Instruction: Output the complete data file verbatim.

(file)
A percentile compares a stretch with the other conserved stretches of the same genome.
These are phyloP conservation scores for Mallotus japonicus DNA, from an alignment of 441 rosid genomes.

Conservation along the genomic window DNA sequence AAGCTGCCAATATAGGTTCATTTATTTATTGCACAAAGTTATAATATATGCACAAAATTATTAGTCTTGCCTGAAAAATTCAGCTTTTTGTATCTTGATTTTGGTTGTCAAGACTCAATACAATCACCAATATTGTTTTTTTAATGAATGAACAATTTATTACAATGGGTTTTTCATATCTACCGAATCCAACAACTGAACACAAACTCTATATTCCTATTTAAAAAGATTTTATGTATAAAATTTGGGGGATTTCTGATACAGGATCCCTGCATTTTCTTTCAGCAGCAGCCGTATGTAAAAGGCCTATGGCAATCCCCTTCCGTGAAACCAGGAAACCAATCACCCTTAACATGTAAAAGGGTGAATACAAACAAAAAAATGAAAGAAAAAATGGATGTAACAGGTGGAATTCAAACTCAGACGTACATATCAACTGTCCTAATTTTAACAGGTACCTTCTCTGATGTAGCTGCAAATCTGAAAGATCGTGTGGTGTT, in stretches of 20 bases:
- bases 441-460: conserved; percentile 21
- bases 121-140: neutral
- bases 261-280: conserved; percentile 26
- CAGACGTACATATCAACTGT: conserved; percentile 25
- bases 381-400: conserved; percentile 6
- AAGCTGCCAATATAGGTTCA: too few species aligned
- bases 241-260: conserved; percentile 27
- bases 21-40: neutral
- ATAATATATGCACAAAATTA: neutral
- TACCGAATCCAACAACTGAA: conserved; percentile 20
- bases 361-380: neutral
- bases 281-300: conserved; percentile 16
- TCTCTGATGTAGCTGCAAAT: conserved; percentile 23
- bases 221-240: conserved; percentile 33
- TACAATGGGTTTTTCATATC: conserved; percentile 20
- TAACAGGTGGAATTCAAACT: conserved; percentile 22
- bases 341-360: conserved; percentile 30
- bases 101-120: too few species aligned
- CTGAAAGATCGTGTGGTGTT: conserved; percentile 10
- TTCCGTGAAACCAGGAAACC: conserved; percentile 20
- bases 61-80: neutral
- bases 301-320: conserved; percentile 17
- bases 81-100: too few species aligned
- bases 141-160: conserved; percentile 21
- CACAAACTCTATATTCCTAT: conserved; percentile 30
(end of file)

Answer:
A percentile compares a stretch with the other conserved stretches of the same genome.
These are phyloP conservation scores for Mallotus japonicus DNA, from an alignment of 441 rosid genomes.

Conservation along the genomic window DNA sequence AAGCTGCCAATATAGGTTCATTTATTTATTGCACAAAGTTATAATATATGCACAAAATTATTAGTCTTGCCTGAAAAATTCAGCTTTTTGTATCTTGATTTTGGTTGTCAAGACTCAATACAATCACCAATATTGTTTTTTTAATGAATGAACAATTTATTACAATGGGTTTTTCATATCTACCGAATCCAACAACTGAACACAAACTCTATATTCCTATTTAAAAAGATTTTATGTATAAAATTTGGGGGATTTCTGATACAGGATCCCTGCATTTTCTTTCAGCAGCAGCCGTATGTAAAAGGCCTATGGCAATCCCCTTCCGTGAAACCAGGAAACCAATCACCCTTAACATGTAAAAGGGTGAATACAAACAAAAAAATGAAAGAAAAAATGGATGTAACAGGTGGAATTCAAACTCAGACGTACATATCAACTGTCCTAATTTTAACAGGTACCTTCTCTGATGTAGCTGCAAATCTGAAAGATCGTGTGGTGTT, in stretches of 20 bases:
- bases 441-460: conserved; percentile 21
- bases 121-140: neutral
- bases 261-280: conserved; percentile 26
- CAGACGTACATATCAACTGT: conserved; percentile 25
- bases 381-400: conserved; percentile 6
- AAGCTGCCAATATAGGTTCA: too few species aligned
- bases 241-260: conserved; percentile 27
- bases 21-40: neutral
- ATAATATATGCACAAAATTA: neutral
- TACCGAATCCAACAACTGAA: conserved; percentile 20
- bases 361-380: neutral
- bases 281-300: conserved; percentile 16
- TCTCTGATGTAGCTGCAAAT: conserved; percentile 23
- bases 221-240: conserved; percentile 33
- TACAATGGGTTTTTCATATC: conserved; percentile 20
- TAACAGGTGGAATTCAAACT: conserved; percentile 22
- bases 341-360: conserved; percentile 30
- bases 101-120: too few species aligned
- CTGAAAGATCGTGTGGTGTT: conserved; percentile 10
- TTCCGTGAAACCAGGAAACC: conserved; percentile 20
- bases 61-80: neutral
- bases 301-320: conserved; percentile 17
- bases 81-100: too few species aligned
- bases 141-160: conserved; percentile 21
- CACAAACTCTATATTCCTAT: conserved; percentile 30